With great reach come great obligations

By Savas Manyasli, Chief Technology Officer at Finance Incorporated Limited


As someone fascinated by the interplay of technology and society, I’ve been reflecting deeply on the evolution of the payments industry. It is not proceeding rapidly from one state to another – it’s in a perpetual state of flux, like a graceful dance between consumers and providers.

The needs, wants, and demands of consumers are constantly shifting, and so must we.

Some shifts are behavioural, others technological, some are regulatory, and others are a reflection of sheer scale and cost of the infrastructure. To list all the trends shaping our industry would be futile, for by the time you read this, the landscape will have transformed once more.

Two prevailing trends are particularly interesting to us.

The first is the shift towards digital and mobile payments – a “trend” we’ve discussed for over a decade, yet we now find ourselves at a critical inflection point. More and more retailers are embracing a digital-only policy, refusing to handle cash. This technological advancement is significant not just for its convenience but for its potential social impact, which deeply resonates with our values at FIL.

As Victor Hugo famously said, “There is nothing more powerful than an idea whose time has come.” The idea of a cashless society has arrived, but with it comes the risk of leaving behind those who are unbanked or technologically challenged.

Our values are also our obligations. Our drive towards inclusivity means that we have a responsibility to develop digital products for absolutely everyone. While it is customary to hear praise for an older person that describes them as ‘technologically savvy enough to use this app”, we would rather develop user experiences that are easy to use for our users, no matter their demographic. As we encourage the transition to a cashless society, we do so with a sense of responsibility knowing that every user deserves ease, dignity, and access – no matter their age or background.

The second trend that we are fully immersed in is the sustainability of the payments infrastructure itself. 

Fundamentally, it’s imperative to recognize the substantial environmental footprint associated with the payments technologies. This encompasses not just the extensive networks of servers and data centres essential for processing transactions, but also the wide array of point-of-sale devices and the production of plastic cards—each representing critical nodes in the complex infrastructure that underpins digital payments. The cumulative environmental impact of these components, when considered holistically, underscores the significant scale and complexity of the systems required to maintain the seamless operation of digital payment solutions.



It is not just the energy cost. We must also keep the sheer volume of material use in mind. After all, we do not inherit the earth from our ancestors; we borrow it from our children.

We are targeting this issue from a number of different angles.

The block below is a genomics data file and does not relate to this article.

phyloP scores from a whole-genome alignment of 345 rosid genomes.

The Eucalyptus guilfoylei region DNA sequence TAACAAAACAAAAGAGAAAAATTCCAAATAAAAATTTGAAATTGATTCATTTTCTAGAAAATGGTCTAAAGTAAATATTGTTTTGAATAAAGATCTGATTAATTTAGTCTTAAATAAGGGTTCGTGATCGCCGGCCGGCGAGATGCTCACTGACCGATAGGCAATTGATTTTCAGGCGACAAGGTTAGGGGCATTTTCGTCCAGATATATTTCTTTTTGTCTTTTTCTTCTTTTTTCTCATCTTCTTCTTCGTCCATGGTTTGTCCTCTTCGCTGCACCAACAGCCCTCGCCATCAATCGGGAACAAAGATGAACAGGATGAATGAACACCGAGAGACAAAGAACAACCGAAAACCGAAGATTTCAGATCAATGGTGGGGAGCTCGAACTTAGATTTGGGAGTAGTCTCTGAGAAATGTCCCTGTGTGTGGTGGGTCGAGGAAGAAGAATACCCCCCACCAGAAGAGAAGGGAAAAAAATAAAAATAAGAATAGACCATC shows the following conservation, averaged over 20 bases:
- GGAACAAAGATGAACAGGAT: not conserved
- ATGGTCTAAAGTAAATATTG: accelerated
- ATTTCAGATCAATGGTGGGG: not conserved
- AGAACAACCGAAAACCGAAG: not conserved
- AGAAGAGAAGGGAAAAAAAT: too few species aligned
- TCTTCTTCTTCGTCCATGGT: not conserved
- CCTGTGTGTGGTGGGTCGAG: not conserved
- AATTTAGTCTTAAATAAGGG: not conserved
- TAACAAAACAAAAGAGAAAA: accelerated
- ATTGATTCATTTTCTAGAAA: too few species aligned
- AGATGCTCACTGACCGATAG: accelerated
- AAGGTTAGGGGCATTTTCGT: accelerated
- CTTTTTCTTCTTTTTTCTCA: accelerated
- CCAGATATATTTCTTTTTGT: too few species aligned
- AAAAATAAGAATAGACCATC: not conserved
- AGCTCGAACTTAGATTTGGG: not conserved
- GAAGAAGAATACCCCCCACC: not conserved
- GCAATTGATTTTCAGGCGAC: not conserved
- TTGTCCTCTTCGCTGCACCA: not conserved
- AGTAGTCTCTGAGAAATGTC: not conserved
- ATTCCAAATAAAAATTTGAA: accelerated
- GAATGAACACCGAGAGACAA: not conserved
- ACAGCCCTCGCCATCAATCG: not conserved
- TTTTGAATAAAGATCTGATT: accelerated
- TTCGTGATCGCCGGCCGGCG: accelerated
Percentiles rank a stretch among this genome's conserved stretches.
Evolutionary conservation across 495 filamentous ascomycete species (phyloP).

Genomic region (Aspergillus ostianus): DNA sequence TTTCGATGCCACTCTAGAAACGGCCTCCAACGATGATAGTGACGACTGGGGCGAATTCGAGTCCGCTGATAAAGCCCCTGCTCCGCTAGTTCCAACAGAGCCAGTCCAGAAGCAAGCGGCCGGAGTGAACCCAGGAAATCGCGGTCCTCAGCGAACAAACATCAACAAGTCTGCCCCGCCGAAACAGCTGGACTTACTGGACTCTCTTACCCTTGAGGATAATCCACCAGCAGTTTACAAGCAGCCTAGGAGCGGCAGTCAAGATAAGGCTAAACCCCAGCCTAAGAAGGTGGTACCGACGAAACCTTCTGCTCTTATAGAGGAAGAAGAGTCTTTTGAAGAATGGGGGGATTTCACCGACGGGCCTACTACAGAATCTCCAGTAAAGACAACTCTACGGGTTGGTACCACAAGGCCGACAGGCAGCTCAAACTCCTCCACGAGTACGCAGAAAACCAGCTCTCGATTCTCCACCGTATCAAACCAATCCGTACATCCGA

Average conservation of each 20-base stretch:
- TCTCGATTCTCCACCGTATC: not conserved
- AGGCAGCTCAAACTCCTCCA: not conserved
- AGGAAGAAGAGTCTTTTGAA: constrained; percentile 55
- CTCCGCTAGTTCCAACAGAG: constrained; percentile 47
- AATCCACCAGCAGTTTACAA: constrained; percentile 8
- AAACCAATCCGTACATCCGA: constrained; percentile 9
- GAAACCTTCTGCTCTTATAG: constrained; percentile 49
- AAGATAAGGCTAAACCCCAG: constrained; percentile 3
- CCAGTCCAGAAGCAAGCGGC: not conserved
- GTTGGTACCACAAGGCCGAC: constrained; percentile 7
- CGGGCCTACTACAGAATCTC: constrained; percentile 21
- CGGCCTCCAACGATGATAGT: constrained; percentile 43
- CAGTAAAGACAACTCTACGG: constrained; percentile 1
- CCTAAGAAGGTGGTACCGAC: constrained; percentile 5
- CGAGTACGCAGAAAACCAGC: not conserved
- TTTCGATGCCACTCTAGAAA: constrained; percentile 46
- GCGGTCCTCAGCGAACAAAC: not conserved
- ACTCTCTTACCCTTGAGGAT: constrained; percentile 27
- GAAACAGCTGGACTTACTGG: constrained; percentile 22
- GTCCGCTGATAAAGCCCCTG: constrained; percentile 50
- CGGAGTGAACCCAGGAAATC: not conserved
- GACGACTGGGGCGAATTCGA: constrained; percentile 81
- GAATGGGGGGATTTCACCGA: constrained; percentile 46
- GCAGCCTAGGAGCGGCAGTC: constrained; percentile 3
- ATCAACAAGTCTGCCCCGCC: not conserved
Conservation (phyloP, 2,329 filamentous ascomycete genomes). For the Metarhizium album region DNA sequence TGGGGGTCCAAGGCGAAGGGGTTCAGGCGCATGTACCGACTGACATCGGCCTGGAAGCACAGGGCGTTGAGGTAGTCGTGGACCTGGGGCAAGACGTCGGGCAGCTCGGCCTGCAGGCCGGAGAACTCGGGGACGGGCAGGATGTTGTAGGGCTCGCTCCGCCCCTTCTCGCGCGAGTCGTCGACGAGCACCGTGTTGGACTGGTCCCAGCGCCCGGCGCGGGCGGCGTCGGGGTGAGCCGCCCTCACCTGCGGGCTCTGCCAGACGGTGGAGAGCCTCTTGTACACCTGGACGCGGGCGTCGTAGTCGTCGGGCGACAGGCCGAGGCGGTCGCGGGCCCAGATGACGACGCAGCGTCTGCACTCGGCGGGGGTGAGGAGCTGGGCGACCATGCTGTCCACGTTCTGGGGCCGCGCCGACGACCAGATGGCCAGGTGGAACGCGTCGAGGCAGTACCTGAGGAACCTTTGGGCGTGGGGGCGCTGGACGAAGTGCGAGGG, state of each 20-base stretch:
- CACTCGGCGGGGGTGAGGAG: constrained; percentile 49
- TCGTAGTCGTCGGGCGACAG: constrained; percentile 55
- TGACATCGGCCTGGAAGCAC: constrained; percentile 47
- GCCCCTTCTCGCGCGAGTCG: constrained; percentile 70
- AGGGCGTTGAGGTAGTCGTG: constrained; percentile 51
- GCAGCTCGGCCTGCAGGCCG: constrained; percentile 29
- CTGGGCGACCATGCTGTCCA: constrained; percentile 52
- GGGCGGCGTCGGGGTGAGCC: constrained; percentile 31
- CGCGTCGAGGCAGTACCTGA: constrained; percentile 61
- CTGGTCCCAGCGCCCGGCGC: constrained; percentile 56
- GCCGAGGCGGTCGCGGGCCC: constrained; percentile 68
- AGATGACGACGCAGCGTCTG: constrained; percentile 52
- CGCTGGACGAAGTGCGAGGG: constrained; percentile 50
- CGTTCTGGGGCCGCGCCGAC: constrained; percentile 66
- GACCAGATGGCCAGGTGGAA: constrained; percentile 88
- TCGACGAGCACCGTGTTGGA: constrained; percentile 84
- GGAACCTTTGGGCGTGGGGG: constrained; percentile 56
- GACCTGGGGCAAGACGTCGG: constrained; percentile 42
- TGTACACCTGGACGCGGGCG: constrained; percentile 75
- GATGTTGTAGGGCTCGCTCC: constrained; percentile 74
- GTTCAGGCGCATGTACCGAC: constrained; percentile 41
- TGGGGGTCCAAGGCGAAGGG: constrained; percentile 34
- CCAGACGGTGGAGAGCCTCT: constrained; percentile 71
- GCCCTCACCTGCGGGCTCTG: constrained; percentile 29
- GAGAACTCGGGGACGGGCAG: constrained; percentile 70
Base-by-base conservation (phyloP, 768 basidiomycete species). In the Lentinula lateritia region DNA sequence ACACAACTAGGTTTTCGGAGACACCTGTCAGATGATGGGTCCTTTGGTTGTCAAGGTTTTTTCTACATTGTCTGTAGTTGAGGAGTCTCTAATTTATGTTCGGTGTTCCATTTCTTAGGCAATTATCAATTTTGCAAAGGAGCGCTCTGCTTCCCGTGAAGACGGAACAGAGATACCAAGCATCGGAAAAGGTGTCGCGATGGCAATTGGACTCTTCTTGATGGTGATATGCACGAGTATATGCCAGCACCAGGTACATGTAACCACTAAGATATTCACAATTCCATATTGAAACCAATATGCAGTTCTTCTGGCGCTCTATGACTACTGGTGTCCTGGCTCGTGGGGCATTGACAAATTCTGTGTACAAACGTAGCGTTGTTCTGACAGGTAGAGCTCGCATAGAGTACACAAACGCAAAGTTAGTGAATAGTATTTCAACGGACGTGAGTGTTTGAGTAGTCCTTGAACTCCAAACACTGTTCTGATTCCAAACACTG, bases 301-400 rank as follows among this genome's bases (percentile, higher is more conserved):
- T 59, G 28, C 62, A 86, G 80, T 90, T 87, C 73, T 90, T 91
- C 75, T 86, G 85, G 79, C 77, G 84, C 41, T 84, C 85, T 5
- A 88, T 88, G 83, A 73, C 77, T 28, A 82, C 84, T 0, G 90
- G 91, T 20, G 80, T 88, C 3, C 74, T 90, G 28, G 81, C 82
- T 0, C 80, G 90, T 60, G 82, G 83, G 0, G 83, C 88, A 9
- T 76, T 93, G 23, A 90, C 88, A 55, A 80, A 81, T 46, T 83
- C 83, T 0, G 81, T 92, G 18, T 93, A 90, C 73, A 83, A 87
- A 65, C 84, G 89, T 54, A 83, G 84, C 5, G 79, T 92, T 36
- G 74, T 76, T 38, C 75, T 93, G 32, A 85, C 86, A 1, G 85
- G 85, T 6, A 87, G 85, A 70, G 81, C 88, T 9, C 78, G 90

The first is to reduce the number of physical devices required. Our iPaymix system makes it possible to send and receive payments without the need for a physical plastic card. When pioneering our SoftPOS product, our main driver was the creation of a system that eliminated the traditional POS device. By using an individual’s smartphone as a POS device, we eliminate the need for the manufacture of one device in the chain. Considering that our smartphones are today more of a prosthesis than a new device, it is efficient to use a device that our consumer already owns – once a device has been manufactured, the most responsible thing to do is to maximise its use.

There are more active ways of addressing the impact of payments on our planet. We are working with strategic partners across a number of ecologically responsible projects – such as the conservation of rainforests – and have created a 3-way ecosystem to harness the scale of our payments business for good. From our end, we are committed to completely covering the environmental cost of every transaction over our SoftPOS system. But we are going a step further and creating a platform by which both merchant and customer can contribute to the ecological cost of payments.

By giving both parties the ability to either commit a small amount per transaction or to round up their transaction, we can move towards a net-negative cost of the entire system.

We are sure that, at some point in the future, there will be regulations that enforce a net-zero ecological cost of electronic payments. 

But we aren’t prepared to wait. 

We have a roadmap that is steadily progressing towards net-negative costs and are working with partners inside and adjacent to the industry to do the same. This is the obligation of a company that’s at the cutting edge and that has a significant reach thanks to the sheer volume of transactions we process. 

With great reach comes great responsibility – a responsibility we embrace wholeheartedly. By integrating timeless wisdom with cutting-edge technology, we strive to create a payments ecosystem that is not only efficient but also inclusive and sustainable, working towards the planet we want future generations to inherit.